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Math Help - Surface area of a disc

  1. #1
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    Surface area of a disc

    I have a surface defined as  z(x^2+y^2)=4. I have calculated the surface integral but now I just want to calculate the contribution from the disc z=4. How do i do this?
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  2. #2
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    Re: Surface area of a disc

    Pretty straight forward, isn't it? If z= 4, your equation becomes 4(x^2+ y^2)= 4 so x^2+ y^2= 1. That's a circle with radius 1.
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  3. #3
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    Re: Surface area of a disc

    I thought so but the answer is 15pi, not pi
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  4. #4
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    Re: Surface area of a disc

    The answer to what question?
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  5. #5
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    Re: Surface area of a disc

    The surface integral was 33pi. In part (b), I had to calculate volume integral where V is the region defined by  0<x^2+y^2<4/z and 1<z<4. This was 48pi.

    Now I have to verify divegence theorem. Well, I need to show 33pi + contribution from z=4 + contribution from z=1 = 48pi.

    Sorry if I was not clear enough.
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  6. #6
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    Re: Surface area of a disc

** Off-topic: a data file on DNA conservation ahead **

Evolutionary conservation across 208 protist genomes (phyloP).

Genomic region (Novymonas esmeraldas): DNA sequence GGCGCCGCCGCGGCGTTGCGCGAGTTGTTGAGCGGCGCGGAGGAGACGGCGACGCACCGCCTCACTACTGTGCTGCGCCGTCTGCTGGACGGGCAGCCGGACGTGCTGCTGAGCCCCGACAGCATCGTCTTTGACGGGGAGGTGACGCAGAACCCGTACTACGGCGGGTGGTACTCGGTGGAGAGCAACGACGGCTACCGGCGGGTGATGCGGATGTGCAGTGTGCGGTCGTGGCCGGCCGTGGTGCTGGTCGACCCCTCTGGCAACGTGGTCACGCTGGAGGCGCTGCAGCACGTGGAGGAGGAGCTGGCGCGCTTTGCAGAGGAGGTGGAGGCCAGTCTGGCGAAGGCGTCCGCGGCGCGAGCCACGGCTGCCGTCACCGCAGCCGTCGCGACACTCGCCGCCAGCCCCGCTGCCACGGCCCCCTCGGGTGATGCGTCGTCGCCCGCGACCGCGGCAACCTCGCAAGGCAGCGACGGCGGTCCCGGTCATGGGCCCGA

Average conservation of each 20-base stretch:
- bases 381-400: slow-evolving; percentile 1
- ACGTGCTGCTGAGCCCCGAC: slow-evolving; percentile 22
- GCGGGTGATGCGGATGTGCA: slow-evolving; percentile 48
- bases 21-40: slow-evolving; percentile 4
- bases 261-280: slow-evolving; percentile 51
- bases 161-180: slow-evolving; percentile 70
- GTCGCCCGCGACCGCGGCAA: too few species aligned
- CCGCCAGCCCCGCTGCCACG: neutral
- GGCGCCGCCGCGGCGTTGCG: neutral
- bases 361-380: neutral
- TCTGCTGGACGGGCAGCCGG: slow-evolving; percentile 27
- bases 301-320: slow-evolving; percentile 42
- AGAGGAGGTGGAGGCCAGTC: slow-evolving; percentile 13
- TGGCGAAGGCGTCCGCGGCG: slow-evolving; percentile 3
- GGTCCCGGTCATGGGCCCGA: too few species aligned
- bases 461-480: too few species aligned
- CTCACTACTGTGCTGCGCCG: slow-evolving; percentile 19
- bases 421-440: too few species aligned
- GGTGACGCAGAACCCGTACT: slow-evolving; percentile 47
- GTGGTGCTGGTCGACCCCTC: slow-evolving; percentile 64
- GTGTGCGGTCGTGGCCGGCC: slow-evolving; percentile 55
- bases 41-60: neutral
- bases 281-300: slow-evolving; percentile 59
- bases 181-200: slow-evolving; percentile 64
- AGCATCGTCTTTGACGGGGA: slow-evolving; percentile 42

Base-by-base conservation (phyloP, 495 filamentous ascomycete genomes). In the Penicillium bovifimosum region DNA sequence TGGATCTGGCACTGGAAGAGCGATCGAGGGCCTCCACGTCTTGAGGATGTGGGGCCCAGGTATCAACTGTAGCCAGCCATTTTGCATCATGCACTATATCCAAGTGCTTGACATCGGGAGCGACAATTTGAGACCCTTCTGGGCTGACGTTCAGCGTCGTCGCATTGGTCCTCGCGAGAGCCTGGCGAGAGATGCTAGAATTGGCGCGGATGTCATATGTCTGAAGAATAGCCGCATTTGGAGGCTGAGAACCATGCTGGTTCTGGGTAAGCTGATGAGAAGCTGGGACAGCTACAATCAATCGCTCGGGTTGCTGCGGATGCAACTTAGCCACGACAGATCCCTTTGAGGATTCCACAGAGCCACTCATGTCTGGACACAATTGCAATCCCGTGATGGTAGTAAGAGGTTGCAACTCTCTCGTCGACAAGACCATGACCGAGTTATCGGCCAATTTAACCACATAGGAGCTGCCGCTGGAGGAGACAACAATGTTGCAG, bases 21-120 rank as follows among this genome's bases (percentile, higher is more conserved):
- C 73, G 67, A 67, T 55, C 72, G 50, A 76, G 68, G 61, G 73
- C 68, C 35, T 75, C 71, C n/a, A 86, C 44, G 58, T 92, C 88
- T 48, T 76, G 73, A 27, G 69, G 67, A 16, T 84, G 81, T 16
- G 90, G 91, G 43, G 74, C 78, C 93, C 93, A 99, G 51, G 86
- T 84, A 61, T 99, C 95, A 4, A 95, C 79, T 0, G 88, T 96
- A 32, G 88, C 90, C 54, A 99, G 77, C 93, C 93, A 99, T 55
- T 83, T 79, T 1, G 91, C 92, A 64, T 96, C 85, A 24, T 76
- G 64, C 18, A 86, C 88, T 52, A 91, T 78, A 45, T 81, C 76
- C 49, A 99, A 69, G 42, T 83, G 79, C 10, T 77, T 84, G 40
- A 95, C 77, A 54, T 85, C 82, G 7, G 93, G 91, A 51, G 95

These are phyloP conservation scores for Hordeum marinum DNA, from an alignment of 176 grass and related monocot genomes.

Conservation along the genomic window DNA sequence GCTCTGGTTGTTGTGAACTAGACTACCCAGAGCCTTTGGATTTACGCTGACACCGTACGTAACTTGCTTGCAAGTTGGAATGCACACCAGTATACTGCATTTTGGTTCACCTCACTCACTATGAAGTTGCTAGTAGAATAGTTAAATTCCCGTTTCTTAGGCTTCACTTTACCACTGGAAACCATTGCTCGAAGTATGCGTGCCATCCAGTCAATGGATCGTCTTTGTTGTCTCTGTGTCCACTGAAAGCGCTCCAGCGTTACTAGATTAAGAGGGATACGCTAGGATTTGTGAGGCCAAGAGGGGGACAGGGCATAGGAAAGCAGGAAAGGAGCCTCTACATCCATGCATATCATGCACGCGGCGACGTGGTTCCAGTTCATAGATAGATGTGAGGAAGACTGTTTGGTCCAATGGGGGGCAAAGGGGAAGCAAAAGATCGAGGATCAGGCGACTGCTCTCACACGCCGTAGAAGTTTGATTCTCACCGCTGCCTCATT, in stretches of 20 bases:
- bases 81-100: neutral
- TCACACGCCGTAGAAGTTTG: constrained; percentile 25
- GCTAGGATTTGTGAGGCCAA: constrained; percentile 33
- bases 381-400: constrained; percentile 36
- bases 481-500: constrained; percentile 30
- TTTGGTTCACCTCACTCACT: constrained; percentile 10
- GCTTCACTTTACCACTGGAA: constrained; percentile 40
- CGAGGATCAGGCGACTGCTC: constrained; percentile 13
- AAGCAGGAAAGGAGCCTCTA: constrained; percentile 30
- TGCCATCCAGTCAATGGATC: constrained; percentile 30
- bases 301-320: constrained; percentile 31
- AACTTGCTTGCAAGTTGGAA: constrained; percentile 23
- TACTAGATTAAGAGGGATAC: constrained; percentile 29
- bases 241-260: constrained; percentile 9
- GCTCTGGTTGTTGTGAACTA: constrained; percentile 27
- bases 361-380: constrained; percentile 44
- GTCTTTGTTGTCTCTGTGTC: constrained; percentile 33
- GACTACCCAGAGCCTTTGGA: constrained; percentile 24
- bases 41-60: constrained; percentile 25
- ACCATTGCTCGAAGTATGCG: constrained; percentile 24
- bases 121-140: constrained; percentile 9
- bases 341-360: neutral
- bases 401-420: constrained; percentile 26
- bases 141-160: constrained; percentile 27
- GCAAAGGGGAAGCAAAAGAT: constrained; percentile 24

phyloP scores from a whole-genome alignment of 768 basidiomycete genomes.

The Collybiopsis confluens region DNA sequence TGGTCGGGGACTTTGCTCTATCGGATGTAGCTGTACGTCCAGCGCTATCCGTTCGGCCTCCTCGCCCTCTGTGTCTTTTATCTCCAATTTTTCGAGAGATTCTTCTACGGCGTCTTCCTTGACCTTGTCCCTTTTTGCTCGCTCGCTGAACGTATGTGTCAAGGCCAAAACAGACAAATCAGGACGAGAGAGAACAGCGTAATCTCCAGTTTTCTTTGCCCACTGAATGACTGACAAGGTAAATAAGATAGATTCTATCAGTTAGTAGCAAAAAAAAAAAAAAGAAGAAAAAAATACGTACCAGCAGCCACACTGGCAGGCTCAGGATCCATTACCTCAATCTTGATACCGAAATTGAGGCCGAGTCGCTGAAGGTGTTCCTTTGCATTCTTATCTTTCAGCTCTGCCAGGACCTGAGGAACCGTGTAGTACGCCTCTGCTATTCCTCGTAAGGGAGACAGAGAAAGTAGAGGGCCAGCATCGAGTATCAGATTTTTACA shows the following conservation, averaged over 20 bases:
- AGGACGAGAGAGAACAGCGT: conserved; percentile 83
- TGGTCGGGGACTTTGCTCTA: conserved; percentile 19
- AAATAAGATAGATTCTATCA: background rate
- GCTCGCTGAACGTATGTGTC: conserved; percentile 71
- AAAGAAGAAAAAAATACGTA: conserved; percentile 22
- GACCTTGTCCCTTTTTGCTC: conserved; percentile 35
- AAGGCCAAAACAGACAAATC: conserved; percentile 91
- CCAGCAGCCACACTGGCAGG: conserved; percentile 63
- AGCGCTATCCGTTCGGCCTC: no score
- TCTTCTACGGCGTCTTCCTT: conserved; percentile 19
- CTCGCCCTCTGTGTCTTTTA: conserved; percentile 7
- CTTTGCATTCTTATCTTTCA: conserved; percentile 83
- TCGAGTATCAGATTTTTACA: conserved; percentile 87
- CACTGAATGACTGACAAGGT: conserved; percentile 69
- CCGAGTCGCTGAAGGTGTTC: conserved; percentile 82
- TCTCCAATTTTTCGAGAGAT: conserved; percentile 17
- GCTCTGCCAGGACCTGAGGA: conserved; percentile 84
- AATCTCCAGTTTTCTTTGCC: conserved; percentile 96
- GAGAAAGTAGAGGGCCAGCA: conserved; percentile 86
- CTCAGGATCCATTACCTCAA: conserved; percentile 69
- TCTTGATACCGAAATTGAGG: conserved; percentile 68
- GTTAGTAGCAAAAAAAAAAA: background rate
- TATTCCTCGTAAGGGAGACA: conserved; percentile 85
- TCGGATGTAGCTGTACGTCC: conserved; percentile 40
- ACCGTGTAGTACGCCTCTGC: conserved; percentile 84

In cylindrical coordinates, x^2+ y^2= \frac{4}{z} becomes z= \frac{4}{r^2}. Of course, in order to have a closed figure, we must have the "top" and "bottom", z= 4, and z= 1.

    The divergence theorem says that \int\oint\vec{F}d\vec{S}= \int\int\int \nabla\cdot\vec{F} dV.

    If you want to find the volume of the figure, \int\int\int dV, using that, you must have a vector function, \vec{F}, such that \nabla\cdot\vec{F}= 1. What vector function did you use?

    Of course, the top of the figure, z= 4, is the disk x^2+y^2\le 1 while the bottom of the figure, z= 1, is the disk x^2+ y^2= 4 which means that, to find the volume directly, you must integrate the constant 1 from z= 0 to z= 4 over the disk x^2+ y^2= 1 which is simply 1 times 4 times the area of that disk, 4\pi. Then, integrate the constant 1 from z= 0 to z= \frac{4}{x^2+ y^2}= \frac{4}{r^2} (in cylindrical coordinates) for r= 1 to 2 (and \theta from 0 to 2\pi, of course).
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